When Kevin was dying he was really worried about me. He wanted to know that I would be okay. I thought about it and then said the most honest thing I could. I will eventually be okay. I don't know how long it will take. I still believe this to be true but I am beginning to understand how okay works in this 15th month without Kevin.
Grief and okay are dancing inside of me. Sometimes it's a quickstep, with lots of short, fast changes. Other times a tango, slow and seductive and it just won't let go. One doesn't really exist without the other; what matters is who leads.
I've written endlessly about how grief feels, how it's nonlinear. Sometimes it's an aching emptiness, other times it's real, physical pain. It's always there. What I find interesting now is what okay feels like. It feels complex. It feels nothing like it did before he died. When I am okay I am balancing the knowledge that Kevin would want/wants me to live a full life and the reality that I don't know what full life means anymore. I am balancing the truth that part of why I'm as okay as I am is because he loved me so well but how can I be okay without him loving me still? It's full of paradox, which seems to be a big part of grief anyway.
When my friend said I was okay last week and then I felt awful I was so grateful to hear this named. I will feel okay for a time, maybe even pretty good, and then I realize I feel okay and Kevin isn't here. How can okay exist without him? I am propelled back into grief. There is no logic to it, it's just the way it is.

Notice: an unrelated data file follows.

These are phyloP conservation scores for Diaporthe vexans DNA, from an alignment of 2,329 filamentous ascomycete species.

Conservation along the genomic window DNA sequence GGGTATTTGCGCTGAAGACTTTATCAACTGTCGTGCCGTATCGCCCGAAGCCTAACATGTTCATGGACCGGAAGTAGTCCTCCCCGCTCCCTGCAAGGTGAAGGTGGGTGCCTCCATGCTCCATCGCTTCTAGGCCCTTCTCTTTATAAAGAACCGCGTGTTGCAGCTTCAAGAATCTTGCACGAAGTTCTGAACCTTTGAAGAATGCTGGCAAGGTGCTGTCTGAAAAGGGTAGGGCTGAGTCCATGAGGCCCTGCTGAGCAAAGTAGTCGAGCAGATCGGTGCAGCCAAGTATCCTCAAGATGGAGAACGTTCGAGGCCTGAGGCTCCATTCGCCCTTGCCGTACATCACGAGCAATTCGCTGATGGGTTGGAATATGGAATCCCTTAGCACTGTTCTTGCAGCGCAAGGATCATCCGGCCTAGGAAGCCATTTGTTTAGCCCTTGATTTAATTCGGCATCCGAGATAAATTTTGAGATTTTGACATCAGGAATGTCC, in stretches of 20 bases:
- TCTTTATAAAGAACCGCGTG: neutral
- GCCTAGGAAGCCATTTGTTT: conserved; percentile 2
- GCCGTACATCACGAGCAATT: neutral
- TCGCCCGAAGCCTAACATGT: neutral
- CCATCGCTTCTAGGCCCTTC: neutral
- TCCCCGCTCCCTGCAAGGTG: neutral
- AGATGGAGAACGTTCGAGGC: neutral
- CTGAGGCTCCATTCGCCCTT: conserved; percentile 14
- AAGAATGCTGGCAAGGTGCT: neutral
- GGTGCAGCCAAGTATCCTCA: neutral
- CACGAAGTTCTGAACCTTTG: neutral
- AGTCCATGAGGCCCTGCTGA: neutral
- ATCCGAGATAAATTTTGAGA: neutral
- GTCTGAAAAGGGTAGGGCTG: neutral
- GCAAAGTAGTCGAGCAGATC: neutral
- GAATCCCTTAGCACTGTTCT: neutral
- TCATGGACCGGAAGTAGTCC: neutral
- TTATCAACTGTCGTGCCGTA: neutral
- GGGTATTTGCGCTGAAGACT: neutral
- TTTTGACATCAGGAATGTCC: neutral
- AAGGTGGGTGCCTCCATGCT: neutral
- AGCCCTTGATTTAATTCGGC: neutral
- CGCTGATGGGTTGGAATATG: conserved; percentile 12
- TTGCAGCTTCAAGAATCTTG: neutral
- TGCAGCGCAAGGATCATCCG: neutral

For example, Kevin's birthday was this past Sunday. He would have been 57. His birthday last year was very hard, made manageable only by his kids surrounding me. This year I was in Kansas City and the kids were off in their own lives. I invited some friends over, people who knew and loved him. We ate foods he loved, we told stories, we spent time together. I was okay. In fact, I was surprised at how okay I was.
This okayness continued for a few days and then abruptly I found myself sobbing until my throat was raw. I don't think I had been consciously repressing the sorrow, I think I truly was mostly okay. Until I wasn't. Until his absence became bigger than the comfort I felt from my friends. Until grief was leading the dance again.
This is what okay looks like now. An unpredictable dance with shifting leads. I am neither partner nor lead but the displaced air, shifting and swirling in response to the motion. And for now, that's okay.
(c)2015 Laura S. Packer